Franklin County Historical Society celebrates Moonshine Heritage Month with annual event

The Moonshine Express featured liquor, vendors, live music and more

You can’t talk about the history of Franklin County without talking about moonshine.

FRANKLIN COUNTY, Va. – You can’t talk about the history of Franklin County without talking about moonshine.

“They’ll tell true stories about liquor making in Franklin County, the Moonshine Capital of the World, and we’re in the county seat of the Moonshine Capital of the World, which is Rocky Mount,” said Linda Stanley, the Managing Director of the Franklin County Historical Society.

To kick off Moonshine Heritage Month, the society held its annual event, the Moonshine Express, after having to cancel last year due to the pandemic.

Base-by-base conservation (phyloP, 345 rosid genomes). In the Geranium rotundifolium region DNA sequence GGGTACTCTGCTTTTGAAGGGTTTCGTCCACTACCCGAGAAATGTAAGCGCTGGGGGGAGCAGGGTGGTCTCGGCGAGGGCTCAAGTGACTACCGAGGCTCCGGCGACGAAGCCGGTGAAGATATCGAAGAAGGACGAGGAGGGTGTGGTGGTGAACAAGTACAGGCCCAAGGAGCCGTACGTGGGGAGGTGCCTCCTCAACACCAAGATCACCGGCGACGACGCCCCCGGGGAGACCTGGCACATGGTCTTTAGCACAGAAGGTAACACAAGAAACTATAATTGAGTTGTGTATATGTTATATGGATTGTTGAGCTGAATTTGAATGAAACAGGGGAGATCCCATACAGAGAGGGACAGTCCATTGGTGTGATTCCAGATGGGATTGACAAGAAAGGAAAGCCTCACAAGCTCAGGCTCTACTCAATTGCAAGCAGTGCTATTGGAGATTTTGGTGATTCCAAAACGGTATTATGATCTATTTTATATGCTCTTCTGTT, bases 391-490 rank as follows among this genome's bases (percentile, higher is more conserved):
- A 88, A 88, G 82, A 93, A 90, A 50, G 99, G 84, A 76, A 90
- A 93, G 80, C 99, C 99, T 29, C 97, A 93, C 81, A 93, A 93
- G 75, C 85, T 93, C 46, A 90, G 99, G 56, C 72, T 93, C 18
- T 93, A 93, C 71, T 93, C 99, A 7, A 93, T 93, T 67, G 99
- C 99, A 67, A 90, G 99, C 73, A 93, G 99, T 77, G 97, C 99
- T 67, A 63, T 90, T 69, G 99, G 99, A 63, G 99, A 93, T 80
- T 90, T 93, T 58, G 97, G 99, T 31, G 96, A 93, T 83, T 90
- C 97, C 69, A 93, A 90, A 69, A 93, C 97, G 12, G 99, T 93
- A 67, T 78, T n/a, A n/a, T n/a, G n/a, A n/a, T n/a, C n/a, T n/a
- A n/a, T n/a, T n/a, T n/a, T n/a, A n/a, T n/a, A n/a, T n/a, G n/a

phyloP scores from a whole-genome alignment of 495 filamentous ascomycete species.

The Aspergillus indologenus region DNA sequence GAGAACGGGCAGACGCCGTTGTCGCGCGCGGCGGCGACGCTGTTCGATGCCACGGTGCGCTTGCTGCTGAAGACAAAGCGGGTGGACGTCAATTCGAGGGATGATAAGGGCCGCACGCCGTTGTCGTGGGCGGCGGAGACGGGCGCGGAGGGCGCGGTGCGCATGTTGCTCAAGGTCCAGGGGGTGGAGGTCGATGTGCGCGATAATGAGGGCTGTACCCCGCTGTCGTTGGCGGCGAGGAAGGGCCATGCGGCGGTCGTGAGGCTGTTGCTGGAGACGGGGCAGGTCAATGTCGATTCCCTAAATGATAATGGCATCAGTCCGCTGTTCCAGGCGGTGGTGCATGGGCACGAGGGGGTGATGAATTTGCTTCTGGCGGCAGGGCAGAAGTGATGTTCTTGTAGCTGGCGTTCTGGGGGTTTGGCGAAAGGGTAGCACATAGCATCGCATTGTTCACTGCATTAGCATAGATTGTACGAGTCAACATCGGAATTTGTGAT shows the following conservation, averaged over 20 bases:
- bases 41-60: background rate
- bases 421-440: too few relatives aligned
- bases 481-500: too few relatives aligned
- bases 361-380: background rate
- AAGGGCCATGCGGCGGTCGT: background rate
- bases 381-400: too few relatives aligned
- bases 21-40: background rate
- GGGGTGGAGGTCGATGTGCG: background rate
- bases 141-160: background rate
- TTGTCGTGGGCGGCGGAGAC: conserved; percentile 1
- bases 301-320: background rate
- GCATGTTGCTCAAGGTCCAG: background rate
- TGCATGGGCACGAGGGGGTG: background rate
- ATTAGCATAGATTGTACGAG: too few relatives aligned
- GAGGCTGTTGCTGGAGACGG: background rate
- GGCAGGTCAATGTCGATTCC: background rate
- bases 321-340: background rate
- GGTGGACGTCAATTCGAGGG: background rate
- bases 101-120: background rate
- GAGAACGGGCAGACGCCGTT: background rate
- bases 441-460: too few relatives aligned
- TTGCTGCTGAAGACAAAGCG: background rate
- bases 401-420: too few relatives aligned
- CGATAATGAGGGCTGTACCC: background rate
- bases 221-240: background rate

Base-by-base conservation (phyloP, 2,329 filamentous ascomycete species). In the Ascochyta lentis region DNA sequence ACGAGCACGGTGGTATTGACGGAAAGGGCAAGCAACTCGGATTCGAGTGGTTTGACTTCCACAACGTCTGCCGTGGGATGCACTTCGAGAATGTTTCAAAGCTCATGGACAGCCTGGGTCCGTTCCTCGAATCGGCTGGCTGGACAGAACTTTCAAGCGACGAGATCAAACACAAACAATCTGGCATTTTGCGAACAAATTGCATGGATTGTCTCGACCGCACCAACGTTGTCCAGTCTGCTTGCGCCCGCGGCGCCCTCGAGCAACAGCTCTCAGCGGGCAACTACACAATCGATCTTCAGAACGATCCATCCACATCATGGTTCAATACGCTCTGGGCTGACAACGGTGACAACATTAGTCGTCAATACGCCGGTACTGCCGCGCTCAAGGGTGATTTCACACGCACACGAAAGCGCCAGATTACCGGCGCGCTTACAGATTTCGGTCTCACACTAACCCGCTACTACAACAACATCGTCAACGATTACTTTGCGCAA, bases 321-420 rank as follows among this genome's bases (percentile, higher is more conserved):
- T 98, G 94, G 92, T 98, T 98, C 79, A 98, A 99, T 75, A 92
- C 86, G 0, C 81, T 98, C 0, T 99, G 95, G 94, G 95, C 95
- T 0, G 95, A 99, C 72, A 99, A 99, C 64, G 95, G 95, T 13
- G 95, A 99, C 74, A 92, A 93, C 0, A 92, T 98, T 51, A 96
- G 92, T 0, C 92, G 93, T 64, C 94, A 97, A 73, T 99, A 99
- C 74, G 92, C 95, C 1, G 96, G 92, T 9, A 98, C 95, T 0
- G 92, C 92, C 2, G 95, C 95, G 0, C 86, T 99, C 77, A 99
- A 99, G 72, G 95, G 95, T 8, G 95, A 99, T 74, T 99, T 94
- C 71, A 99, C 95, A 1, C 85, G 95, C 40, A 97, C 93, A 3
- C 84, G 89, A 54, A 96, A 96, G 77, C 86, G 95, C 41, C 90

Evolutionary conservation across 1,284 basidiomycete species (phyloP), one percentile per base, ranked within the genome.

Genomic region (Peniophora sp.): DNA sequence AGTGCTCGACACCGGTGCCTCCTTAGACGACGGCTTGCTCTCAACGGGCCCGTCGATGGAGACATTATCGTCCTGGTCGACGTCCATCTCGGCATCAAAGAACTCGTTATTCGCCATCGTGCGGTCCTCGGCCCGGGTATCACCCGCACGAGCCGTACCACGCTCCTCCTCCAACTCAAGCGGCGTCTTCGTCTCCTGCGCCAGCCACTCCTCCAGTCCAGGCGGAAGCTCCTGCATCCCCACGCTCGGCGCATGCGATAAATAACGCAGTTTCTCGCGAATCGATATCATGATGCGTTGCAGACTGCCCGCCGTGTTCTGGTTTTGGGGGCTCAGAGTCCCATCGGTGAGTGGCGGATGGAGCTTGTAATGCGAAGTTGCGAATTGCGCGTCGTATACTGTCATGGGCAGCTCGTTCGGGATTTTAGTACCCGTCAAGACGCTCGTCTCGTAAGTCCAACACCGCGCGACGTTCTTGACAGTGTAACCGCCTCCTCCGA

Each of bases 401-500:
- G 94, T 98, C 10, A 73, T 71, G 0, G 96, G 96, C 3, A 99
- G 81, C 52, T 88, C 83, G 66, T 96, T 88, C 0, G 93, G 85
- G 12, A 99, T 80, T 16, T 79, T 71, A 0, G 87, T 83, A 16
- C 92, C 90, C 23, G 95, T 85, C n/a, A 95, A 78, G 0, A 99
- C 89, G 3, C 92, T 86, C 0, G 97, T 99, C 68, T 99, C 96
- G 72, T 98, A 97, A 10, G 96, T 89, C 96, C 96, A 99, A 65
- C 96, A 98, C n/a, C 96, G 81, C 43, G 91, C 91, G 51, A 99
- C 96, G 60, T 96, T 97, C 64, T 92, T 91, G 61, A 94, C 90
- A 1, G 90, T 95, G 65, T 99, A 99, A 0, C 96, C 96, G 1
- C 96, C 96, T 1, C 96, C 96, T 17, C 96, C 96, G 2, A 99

“It’s kind of special because a lot of people think they know about liquor and think they know about moonshine, but we tell them the facts,” added Stanley.

[READ MORE: How did Franklin County become the Moonshine Capital of the World?]

The facts are from the people who made moonshine before moonshine was legal to make, including Henry Lee Law. Law is a third-generation moonshiner.

“To be able to do that now, after all these years, because it was illegal for so many years. Now, everything has changed so much, being legal, that we’re able to come out and talk about it. For so many years we couldn’t talk about it,” Law said.

There were also actors who dressed the part and told old stories. Crowds enjoyed all that the Moonshine Express had to offer, including live music, vendors and more.

“We have distillers who come, we sell moonshine books that tell about the actual history. We have old cars who either hauled moonshine liquor or could have,” Stanley said.

From lessons on liquor to the makings of moonshine, the event was more than just a trip back in time.

About the Author:

Alyssa Rae grew up in Roanoke and graduated from Virginia Tech. An avid sports fan, she spent her first 8 years in TV as a sports anchor and reporter.